The transcontinental railroads reached Los Angeles in the 1880s, transforming it seemingly overnight from a dusty, brawling pueblo at the end of the trail to a bustling, prosperous town on its way to being one of America’s great metropolises. Neighborhoods grew up around the old pueblo, including the town of Hollywood, about six miles west of Los Angeles. A vast interurban railroad was also constructed across the region, including westward lines to Hollywood and the beach town of Santa Monica.
At the intersection of Santa Monica and San Vicente Boulevards, railroad entrepreneur Moses Sherman built a train yard that served as the service stop for the trolleys and as his corporate headquarters. A small town grew up around the yards which came to be known as Sherman, now known as West Hollywood. Family farms dotted the rolling hills north of Sherman, where the principal crops were avocados, poinsettias and melons. Today, the Sunset Strip cuts through that former farmland.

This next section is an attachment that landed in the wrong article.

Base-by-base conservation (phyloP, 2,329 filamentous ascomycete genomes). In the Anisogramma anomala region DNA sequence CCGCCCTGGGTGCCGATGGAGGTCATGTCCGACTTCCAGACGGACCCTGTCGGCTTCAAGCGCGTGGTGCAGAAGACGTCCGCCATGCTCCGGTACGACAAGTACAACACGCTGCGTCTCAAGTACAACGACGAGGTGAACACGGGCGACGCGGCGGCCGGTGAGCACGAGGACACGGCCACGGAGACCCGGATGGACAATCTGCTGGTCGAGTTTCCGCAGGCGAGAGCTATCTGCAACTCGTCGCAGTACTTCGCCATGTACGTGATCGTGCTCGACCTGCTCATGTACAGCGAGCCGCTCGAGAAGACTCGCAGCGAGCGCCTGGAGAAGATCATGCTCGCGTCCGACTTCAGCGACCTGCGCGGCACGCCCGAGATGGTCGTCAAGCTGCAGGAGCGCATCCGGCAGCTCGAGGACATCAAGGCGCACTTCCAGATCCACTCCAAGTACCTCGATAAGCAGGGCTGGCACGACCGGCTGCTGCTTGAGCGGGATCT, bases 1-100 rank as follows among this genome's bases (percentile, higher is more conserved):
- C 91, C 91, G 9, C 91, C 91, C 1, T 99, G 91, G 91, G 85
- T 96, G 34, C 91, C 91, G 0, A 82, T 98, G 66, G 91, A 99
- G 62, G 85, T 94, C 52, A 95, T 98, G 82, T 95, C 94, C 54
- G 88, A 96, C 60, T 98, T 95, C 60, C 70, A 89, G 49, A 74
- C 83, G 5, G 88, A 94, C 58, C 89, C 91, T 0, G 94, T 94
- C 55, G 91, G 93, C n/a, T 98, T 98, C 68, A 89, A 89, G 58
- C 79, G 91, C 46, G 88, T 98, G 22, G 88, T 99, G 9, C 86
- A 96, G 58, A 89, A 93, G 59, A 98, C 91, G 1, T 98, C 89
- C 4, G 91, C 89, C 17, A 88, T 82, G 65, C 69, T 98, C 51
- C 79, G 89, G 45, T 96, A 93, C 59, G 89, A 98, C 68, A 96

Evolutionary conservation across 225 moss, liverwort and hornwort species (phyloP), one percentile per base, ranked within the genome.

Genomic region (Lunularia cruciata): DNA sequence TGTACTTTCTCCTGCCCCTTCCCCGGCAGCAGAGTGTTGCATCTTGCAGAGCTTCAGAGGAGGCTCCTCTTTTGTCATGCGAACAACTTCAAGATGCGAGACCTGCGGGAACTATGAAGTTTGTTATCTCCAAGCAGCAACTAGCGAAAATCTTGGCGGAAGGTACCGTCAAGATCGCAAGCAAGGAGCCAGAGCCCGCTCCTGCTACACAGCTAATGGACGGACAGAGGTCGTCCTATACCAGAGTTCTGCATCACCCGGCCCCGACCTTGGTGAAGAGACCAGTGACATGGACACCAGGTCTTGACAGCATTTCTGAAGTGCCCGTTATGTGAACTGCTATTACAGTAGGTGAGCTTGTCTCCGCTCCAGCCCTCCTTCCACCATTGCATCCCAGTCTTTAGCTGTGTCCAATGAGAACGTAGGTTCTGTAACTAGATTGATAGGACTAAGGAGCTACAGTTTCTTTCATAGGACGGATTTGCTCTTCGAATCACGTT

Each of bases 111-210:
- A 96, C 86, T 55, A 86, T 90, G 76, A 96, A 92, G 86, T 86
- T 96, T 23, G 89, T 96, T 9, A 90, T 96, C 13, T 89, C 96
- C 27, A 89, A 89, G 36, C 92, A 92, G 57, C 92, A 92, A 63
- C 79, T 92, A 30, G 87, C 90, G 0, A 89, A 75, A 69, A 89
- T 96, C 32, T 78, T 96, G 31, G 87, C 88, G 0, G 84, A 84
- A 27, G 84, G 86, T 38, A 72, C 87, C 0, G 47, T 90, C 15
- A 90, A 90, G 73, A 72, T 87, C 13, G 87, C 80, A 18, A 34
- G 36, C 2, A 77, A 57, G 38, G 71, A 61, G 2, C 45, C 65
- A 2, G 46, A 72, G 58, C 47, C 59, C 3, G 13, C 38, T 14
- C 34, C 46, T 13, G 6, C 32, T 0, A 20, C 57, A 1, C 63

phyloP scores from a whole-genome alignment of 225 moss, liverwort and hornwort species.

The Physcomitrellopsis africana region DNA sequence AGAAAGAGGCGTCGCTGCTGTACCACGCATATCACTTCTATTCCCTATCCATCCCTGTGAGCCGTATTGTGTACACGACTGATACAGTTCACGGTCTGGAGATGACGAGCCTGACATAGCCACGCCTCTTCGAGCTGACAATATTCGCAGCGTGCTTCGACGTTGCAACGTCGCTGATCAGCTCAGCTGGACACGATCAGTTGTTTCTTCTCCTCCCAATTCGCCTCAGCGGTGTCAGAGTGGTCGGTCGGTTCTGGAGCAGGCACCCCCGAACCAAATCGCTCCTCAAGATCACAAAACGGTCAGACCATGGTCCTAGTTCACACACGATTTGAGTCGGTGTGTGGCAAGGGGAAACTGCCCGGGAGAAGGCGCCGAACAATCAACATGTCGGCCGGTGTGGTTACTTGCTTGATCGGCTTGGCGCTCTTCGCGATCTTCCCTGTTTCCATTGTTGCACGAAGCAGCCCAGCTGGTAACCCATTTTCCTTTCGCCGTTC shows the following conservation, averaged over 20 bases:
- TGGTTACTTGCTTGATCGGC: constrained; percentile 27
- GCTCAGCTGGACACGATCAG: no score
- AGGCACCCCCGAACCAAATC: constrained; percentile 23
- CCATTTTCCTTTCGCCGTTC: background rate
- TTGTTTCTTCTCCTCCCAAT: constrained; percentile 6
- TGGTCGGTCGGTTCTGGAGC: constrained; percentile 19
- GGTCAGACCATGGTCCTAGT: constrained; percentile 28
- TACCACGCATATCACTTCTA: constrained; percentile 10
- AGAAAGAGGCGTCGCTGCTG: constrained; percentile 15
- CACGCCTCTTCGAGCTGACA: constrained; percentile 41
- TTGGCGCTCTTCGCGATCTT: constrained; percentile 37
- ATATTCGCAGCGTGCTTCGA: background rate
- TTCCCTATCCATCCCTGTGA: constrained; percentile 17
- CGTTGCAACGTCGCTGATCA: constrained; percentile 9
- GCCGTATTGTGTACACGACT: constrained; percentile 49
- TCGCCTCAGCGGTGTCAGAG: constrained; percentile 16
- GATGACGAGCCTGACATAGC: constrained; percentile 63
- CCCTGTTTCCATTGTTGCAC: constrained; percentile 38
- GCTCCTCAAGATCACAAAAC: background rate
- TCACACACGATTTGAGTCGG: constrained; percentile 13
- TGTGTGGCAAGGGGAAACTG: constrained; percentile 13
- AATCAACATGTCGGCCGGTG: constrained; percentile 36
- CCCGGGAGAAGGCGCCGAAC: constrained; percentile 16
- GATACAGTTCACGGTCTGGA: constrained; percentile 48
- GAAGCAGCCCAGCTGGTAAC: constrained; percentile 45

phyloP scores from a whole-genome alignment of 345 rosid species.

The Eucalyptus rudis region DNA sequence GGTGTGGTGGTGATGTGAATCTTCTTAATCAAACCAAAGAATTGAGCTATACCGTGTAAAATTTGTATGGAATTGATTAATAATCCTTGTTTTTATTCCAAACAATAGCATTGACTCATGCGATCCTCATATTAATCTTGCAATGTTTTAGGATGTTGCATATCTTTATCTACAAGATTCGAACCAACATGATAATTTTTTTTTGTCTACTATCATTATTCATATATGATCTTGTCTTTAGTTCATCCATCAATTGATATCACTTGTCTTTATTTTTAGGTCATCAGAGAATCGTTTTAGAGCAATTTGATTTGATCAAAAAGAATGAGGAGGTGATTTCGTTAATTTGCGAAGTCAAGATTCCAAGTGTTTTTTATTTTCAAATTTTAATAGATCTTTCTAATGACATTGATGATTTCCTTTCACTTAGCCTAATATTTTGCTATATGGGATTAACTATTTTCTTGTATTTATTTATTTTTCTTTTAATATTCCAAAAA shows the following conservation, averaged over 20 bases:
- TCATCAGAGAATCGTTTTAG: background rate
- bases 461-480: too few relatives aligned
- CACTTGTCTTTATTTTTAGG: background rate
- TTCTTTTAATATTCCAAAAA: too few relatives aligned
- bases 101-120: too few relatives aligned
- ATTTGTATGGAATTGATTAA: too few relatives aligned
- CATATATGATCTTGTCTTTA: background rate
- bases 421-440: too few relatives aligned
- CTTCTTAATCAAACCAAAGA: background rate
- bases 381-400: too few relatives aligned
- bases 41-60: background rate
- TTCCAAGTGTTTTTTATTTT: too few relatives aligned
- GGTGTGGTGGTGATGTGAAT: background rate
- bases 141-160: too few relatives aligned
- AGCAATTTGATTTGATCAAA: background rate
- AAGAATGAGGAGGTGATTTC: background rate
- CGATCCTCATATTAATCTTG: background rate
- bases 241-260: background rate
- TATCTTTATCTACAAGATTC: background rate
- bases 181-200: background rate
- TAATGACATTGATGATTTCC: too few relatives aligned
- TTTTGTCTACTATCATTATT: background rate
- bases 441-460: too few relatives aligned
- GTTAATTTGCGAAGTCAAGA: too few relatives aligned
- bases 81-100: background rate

This aerial view shows Sherman Yards in the foreground, with Santa Monica Boulevard angled toward the northeast. The Emser Tile building (back then it was Bekins storage) on Santa Monica, Sunset Tower on the Strip and multi-story apartment buildings on Crescent Heights Boulevard are in view in the distance.